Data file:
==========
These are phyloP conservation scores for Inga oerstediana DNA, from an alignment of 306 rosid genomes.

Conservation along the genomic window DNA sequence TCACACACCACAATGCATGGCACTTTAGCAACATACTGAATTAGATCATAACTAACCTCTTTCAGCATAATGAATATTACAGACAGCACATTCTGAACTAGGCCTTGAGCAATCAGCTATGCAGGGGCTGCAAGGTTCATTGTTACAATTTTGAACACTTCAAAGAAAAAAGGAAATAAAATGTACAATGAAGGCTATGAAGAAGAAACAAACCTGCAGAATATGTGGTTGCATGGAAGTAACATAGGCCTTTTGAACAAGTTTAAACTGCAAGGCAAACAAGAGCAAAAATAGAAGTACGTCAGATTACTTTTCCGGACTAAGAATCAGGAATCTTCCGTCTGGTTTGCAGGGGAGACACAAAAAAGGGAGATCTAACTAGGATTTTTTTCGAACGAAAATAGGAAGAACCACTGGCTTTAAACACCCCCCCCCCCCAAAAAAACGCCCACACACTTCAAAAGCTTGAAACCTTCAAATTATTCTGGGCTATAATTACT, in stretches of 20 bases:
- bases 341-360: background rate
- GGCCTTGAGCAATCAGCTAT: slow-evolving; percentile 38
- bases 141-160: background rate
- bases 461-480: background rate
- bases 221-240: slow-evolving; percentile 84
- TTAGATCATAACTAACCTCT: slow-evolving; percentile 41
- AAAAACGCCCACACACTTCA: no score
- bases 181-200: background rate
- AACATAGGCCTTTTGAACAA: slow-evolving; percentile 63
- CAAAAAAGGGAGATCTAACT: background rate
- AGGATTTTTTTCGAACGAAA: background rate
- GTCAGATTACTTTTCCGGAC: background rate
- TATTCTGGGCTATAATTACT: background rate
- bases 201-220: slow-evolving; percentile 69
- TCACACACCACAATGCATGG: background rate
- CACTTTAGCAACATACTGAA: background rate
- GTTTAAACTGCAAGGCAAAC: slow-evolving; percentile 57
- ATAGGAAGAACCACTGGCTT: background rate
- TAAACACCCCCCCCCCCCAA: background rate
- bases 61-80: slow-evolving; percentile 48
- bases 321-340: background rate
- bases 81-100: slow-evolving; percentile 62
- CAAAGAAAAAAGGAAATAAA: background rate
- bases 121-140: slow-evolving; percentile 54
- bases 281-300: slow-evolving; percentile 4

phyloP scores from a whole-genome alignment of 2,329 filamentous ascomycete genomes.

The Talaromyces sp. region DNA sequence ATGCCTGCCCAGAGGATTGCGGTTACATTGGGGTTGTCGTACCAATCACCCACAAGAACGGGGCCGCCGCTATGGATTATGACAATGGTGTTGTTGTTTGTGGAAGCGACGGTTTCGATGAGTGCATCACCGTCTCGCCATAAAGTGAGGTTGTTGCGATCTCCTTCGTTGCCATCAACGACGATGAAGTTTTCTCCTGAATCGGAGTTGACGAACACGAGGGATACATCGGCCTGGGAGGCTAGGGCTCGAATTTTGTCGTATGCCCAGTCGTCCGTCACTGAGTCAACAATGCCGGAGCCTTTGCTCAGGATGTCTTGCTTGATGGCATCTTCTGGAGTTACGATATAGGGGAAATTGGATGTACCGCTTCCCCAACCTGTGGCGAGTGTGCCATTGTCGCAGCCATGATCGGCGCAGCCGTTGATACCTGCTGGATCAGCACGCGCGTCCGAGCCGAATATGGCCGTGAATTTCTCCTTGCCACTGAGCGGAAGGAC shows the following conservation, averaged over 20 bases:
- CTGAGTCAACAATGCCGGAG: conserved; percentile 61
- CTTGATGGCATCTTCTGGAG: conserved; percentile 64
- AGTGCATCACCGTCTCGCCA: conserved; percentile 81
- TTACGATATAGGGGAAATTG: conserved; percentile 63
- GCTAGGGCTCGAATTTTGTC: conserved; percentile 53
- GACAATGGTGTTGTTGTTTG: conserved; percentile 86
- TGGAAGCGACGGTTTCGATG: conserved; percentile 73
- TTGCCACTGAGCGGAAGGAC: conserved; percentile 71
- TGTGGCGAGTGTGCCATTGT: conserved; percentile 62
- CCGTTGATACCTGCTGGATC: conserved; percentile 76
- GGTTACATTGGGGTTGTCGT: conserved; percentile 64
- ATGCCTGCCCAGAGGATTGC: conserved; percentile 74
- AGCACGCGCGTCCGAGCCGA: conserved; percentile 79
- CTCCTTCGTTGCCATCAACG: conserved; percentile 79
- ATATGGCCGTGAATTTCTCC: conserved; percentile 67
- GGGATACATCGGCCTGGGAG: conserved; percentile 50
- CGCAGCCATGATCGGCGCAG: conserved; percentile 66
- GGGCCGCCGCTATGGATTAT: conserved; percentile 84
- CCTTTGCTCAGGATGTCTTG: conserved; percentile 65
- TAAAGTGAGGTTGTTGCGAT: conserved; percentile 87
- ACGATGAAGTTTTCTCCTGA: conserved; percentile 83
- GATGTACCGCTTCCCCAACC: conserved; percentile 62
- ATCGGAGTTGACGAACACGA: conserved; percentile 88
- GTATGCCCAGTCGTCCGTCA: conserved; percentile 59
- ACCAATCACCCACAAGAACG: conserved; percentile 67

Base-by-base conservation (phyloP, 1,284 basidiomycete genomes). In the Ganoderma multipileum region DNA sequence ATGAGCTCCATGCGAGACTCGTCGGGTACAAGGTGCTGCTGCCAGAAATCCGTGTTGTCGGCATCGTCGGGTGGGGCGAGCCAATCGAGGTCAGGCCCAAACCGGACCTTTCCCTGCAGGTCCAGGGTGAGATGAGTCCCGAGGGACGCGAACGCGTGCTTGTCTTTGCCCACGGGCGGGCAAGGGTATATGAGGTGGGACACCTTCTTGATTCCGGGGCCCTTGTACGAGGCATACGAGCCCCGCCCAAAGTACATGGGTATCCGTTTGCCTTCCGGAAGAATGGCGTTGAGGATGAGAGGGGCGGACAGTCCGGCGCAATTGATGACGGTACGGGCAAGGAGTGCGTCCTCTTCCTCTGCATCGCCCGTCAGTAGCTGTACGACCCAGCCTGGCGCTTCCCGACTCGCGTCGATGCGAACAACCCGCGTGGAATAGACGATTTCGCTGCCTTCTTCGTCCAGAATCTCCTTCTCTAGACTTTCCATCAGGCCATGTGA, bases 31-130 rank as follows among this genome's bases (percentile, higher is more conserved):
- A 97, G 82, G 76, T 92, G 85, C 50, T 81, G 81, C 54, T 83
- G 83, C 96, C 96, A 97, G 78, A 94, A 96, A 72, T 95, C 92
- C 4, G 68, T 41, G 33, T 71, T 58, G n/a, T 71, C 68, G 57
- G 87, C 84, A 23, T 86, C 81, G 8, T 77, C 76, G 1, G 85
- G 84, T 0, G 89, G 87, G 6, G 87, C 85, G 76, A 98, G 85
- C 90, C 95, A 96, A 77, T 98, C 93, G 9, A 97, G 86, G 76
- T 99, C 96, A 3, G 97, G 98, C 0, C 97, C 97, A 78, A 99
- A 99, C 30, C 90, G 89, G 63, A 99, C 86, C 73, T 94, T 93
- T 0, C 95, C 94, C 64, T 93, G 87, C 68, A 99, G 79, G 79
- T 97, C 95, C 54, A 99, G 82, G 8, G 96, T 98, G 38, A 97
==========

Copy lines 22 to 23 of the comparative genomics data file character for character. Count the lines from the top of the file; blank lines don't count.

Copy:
- bases 61-80: slow-evolving; percentile 48
- bases 321-340: background rate